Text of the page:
Home Tuition Photos Contact Me
GCSEs and A-Levels
There are too many top grades!
We need more failures! Well, not really. So what do I mean?
Increasingly, today, we use examinations to measure whether students have reached a certain level of competency. This is a useful function of examinations but not the only function. Efforts to ensure an ever increasing percentage of the population attain a set minimum level have exerted a downward pressure on standards at the high end of the scale.
Measuring ability levels is only one function of examinations; another, that has almost been forgotten, is discrimination. Yes, discrimination! We must discriminate in order to select the right people for the right jobs. I want to know that my local GP is competent, I want to know that the bridge I'm crossing will not collapse, I want to know that the Stock Market is working when I want to trade, I want to know that the air-traffic-control system is working when my plane is about to land.
Suppose, in a given examination, 25% of students achieve the top grade whereas only 22% achieved it last year. Many people, perhaps the majority, would see this as a cause for celebration and believe that we should strive for an even higher percentage next year. I claim that this attitude is entirely misdirected and can only result in a general lowering of standards in the long term. Yes, I believe the current trend towards higher grades in GCSEs and A-Levels is a very bad for our education system. It gives me no cause for comfort. For how are we to decide who gets places at our top universities and who does not when so many people have achieved the top grade. Continual increases in the numbers achieving the highest grades should not be a cause for celebration but a cause for concern, for where does it end?
The existence of the A* grade is symptomatic of the whole problem. It is a blatant sign that the standard required to achieve an A grade has fallen. Straight A's at A-level was once a strong indicator for a place at Oxbridge. But this achievement has lost much of its meaning and nowadays straight A's are so common that we see people turned away from Oxbridge, even though they have achieved the best results possible under the current system.
Awarding too many top grades lets our students down, for how are we to select the best and how are the best supposed to demonstrate that they are the best? Interviews are, and always will be, a notoriously inadequate method of selection.
So how can we achieve a genuine increase in standards and not just a paper increase? We apply the same philosophy that we apply to many others areas - we increase competition. And we do this by returning to a normed system i.e. we restrict the number of A grades awarded to, say, 10% of the total examination entrant, B grades to, say, 15%, and so on. This gives each grade more meaning. People would know that someone with an A grade was in the top 10%. Consider what an A grade means today. It means that its holder has exceeded a certain percentage mark. But what percentage? We don't know. And we certainly know nothing of the level of difficultly of the examination which, despite the best efforts of the examiners, will vary from year to year. So what do today's high grades really mean? Less and less, according to many employers and many in higher education.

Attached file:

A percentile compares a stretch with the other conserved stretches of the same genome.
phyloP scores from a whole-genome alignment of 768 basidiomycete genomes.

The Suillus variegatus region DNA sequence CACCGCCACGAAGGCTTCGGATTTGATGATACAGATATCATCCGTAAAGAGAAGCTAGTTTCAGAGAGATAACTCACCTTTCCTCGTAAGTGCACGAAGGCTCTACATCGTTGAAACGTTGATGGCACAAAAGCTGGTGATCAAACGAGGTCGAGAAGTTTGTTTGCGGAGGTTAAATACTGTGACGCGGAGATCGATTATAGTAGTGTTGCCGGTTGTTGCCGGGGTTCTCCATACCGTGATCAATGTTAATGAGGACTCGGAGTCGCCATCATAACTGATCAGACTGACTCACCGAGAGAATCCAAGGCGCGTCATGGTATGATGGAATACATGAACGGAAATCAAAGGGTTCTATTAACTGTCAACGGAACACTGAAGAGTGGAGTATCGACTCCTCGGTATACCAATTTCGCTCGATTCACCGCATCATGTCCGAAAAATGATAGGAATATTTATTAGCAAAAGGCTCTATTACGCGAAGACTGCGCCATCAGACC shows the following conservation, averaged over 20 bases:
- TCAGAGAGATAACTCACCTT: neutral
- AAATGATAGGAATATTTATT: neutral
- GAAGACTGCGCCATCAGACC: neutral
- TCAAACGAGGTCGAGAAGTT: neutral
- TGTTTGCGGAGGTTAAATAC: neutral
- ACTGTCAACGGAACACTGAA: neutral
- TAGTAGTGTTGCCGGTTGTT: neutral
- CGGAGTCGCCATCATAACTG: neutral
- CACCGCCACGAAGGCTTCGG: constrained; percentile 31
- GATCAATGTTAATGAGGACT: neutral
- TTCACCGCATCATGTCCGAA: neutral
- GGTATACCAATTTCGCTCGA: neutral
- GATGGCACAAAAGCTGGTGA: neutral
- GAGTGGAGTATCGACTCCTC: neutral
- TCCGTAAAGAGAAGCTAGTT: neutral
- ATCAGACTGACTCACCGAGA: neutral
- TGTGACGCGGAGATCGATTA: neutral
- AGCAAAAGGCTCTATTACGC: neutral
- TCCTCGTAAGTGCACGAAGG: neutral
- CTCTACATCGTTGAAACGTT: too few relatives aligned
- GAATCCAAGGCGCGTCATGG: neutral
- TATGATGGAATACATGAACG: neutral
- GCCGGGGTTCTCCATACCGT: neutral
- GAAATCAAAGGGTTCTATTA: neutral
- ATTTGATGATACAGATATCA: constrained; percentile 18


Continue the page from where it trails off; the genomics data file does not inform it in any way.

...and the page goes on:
The average ability level of a large group of students, in a certain fixed year group, is unlikely to vary much from year to year (by virtue of the population size). In a normed system the difficulty-level of the examination becomes almost irrelevant to a student's final grade (provided the level is kept within reasonable bounds) and students have an opportunity to demonstrate their relative abilities.
Of course, a normed system is not without its problems. For it to work well all examination boards must apply the same criteria (we could not have one board award 10% of its entrant grade A whilst another board awards 12% of its entrant grade A) otherwise there would be a tendency to enter pupils for the examinations in which they are most likely to gain the highest grades. Also, with fixed proportions for each grade, we will have to find new ways to measure any year-on-year changes in the performance of the general population. A normed system also risks demoralising some students.
However, the way we currently measure the standards of our students and schools (grade counting) in the long run undermines the system it sets out to measure. I claim that is what is happening right now. How long will it be before we see an A** grade introduced? Will Oxford and Cambridge be forced to re-introduce entrance examinations, now that they can no longer rely on A-level grades?
We are normalising standards (raising achievement at the low end and dragging it down at the high end) and many people are interpreting this change as an overall increase. But we will never achieve excellence this way. It is our able children and our country that are being let down.
As an after thought, I believe that however much we squander our young talent, science and society will inevitably progress, but advances will just take a little longer.
© Copyright 2003. All rights reserved.